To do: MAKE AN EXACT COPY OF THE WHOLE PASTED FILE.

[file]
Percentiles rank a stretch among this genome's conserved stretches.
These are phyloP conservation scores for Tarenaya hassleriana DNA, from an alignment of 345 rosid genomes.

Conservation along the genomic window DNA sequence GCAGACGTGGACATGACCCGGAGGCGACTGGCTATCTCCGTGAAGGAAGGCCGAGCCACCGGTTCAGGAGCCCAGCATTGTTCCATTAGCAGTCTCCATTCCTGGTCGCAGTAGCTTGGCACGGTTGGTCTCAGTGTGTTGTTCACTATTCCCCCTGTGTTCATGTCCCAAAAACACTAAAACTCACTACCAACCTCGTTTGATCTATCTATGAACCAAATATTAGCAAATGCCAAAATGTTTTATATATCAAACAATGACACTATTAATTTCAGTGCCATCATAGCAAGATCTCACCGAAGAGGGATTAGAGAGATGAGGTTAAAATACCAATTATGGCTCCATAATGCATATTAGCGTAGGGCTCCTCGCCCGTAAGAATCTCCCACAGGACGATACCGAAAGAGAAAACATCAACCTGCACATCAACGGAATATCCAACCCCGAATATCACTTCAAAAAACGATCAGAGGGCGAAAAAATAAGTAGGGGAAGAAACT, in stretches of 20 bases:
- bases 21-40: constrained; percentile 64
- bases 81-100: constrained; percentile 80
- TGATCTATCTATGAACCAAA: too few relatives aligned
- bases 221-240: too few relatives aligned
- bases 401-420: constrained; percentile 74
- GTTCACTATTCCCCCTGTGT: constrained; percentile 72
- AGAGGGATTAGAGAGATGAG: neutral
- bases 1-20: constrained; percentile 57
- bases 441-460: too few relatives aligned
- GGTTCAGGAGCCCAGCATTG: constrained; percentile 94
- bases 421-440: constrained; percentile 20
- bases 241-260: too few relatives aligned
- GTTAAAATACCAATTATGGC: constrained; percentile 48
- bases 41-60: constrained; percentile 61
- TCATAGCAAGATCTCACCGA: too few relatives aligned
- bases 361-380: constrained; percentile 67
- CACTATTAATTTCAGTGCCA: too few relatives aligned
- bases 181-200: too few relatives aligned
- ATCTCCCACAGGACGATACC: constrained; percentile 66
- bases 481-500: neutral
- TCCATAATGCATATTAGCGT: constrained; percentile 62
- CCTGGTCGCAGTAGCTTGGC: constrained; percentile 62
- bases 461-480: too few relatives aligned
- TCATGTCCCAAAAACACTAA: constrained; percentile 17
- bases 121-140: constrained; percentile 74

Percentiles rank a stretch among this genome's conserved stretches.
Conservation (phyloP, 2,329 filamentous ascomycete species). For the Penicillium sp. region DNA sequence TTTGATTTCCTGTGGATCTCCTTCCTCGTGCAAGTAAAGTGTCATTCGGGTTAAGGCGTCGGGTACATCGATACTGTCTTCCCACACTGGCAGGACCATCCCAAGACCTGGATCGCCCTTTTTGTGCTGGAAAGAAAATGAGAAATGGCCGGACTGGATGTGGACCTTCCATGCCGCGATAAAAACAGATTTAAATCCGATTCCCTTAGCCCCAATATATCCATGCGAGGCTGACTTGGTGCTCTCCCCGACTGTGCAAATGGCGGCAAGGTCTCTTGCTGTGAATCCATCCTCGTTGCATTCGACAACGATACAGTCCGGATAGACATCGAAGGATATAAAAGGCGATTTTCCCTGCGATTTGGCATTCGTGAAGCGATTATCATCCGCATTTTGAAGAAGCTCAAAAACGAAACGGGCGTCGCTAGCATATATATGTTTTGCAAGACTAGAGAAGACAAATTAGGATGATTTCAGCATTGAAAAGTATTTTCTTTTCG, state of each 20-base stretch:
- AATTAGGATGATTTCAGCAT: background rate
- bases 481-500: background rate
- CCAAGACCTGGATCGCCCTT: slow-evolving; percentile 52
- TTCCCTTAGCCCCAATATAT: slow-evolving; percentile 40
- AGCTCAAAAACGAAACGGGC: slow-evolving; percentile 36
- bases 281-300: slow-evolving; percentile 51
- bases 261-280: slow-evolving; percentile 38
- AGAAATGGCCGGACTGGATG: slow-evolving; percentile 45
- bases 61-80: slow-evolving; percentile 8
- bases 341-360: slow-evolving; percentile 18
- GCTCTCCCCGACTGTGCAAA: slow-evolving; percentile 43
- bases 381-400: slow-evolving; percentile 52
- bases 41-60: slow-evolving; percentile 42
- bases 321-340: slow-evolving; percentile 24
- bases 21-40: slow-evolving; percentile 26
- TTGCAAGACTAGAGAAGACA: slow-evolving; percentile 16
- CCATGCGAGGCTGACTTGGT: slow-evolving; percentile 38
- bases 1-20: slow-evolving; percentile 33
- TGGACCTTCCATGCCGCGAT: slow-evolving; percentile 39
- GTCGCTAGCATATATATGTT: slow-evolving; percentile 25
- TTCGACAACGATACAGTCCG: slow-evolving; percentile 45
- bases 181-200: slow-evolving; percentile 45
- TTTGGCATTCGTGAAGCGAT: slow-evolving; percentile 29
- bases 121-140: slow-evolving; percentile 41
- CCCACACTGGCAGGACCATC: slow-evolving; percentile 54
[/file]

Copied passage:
Percentiles rank a stretch among this genome's conserved stretches.
These are phyloP conservation scores for Tarenaya hassleriana DNA, from an alignment of 345 rosid genomes.

Conservation along the genomic window DNA sequence GCAGACGTGGACATGACCCGGAGGCGACTGGCTATCTCCGTGAAGGAAGGCCGAGCCACCGGTTCAGGAGCCCAGCATTGTTCCATTAGCAGTCTCCATTCCTGGTCGCAGTAGCTTGGCACGGTTGGTCTCAGTGTGTTGTTCACTATTCCCCCTGTGTTCATGTCCCAAAAACACTAAAACTCACTACCAACCTCGTTTGATCTATCTATGAACCAAATATTAGCAAATGCCAAAATGTTTTATATATCAAACAATGACACTATTAATTTCAGTGCCATCATAGCAAGATCTCACCGAAGAGGGATTAGAGAGATGAGGTTAAAATACCAATTATGGCTCCATAATGCATATTAGCGTAGGGCTCCTCGCCCGTAAGAATCTCCCACAGGACGATACCGAAAGAGAAAACATCAACCTGCACATCAACGGAATATCCAACCCCGAATATCACTTCAAAAAACGATCAGAGGGCGAAAAAATAAGTAGGGGAAGAAACT, in stretches of 20 bases:
- bases 21-40: constrained; percentile 64
- bases 81-100: constrained; percentile 80
- TGATCTATCTATGAACCAAA: too few relatives aligned
- bases 221-240: too few relatives aligned
- bases 401-420: constrained; percentile 74
- GTTCACTATTCCCCCTGTGT: constrained; percentile 72
- AGAGGGATTAGAGAGATGAG: neutral
- bases 1-20: constrained; percentile 57
- bases 441-460: too few relatives aligned
- GGTTCAGGAGCCCAGCATTG: constrained; percentile 94
- bases 421-440: constrained; percentile 20
- bases 241-260: too few relatives aligned
- GTTAAAATACCAATTATGGC: constrained; percentile 48
- bases 41-60: constrained; percentile 61
- TCATAGCAAGATCTCACCGA: too few relatives aligned
- bases 361-380: constrained; percentile 67
- CACTATTAATTTCAGTGCCA: too few relatives aligned
- bases 181-200: too few relatives aligned
- ATCTCCCACAGGACGATACC: constrained; percentile 66
- bases 481-500: neutral
- TCCATAATGCATATTAGCGT: constrained; percentile 62
- CCTGGTCGCAGTAGCTTGGC: constrained; percentile 62
- bases 461-480: too few relatives aligned
- TCATGTCCCAAAAACACTAA: constrained; percentile 17
- bases 121-140: constrained; percentile 74

Percentiles rank a stretch among this genome's conserved stretches.
Conservation (phyloP, 2,329 filamentous ascomycete species). For the Penicillium sp. region DNA sequence TTTGATTTCCTGTGGATCTCCTTCCTCGTGCAAGTAAAGTGTCATTCGGGTTAAGGCGTCGGGTACATCGATACTGTCTTCCCACACTGGCAGGACCATCCCAAGACCTGGATCGCCCTTTTTGTGCTGGAAAGAAAATGAGAAATGGCCGGACTGGATGTGGACCTTCCATGCCGCGATAAAAACAGATTTAAATCCGATTCCCTTAGCCCCAATATATCCATGCGAGGCTGACTTGGTGCTCTCCCCGACTGTGCAAATGGCGGCAAGGTCTCTTGCTGTGAATCCATCCTCGTTGCATTCGACAACGATACAGTCCGGATAGACATCGAAGGATATAAAAGGCGATTTTCCCTGCGATTTGGCATTCGTGAAGCGATTATCATCCGCATTTTGAAGAAGCTCAAAAACGAAACGGGCGTCGCTAGCATATATATGTTTTGCAAGACTAGAGAAGACAAATTAGGATGATTTCAGCATTGAAAAGTATTTTCTTTTCG, state of each 20-base stretch:
- AATTAGGATGATTTCAGCAT: background rate
- bases 481-500: background rate
- CCAAGACCTGGATCGCCCTT: slow-evolving; percentile 52
- TTCCCTTAGCCCCAATATAT: slow-evolving; percentile 40
- AGCTCAAAAACGAAACGGGC: slow-evolving; percentile 36
- bases 281-300: slow-evolving; percentile 51
- bases 261-280: slow-evolving; percentile 38
- AGAAATGGCCGGACTGGATG: slow-evolving; percentile 45
- bases 61-80: slow-evolving; percentile 8
- bases 341-360: slow-evolving; percentile 18
- GCTCTCCCCGACTGTGCAAA: slow-evolving; percentile 43
- bases 381-400: slow-evolving; percentile 52
- bases 41-60: slow-evolving; percentile 42
- bases 321-340: slow-evolving; percentile 24
- bases 21-40: slow-evolving; percentile 26
- TTGCAAGACTAGAGAAGACA: slow-evolving; percentile 16
- CCATGCGAGGCTGACTTGGT: slow-evolving; percentile 38
- bases 1-20: slow-evolving; percentile 33
- TGGACCTTCCATGCCGCGAT: slow-evolving; percentile 39
- GTCGCTAGCATATATATGTT: slow-evolving; percentile 25
- TTCGACAACGATACAGTCCG: slow-evolving; percentile 45
- bases 181-200: slow-evolving; percentile 45
- TTTGGCATTCGTGAAGCGAT: slow-evolving; percentile 29
- bases 121-140: slow-evolving; percentile 41
- CCCACACTGGCAGGACCATC: slow-evolving; percentile 54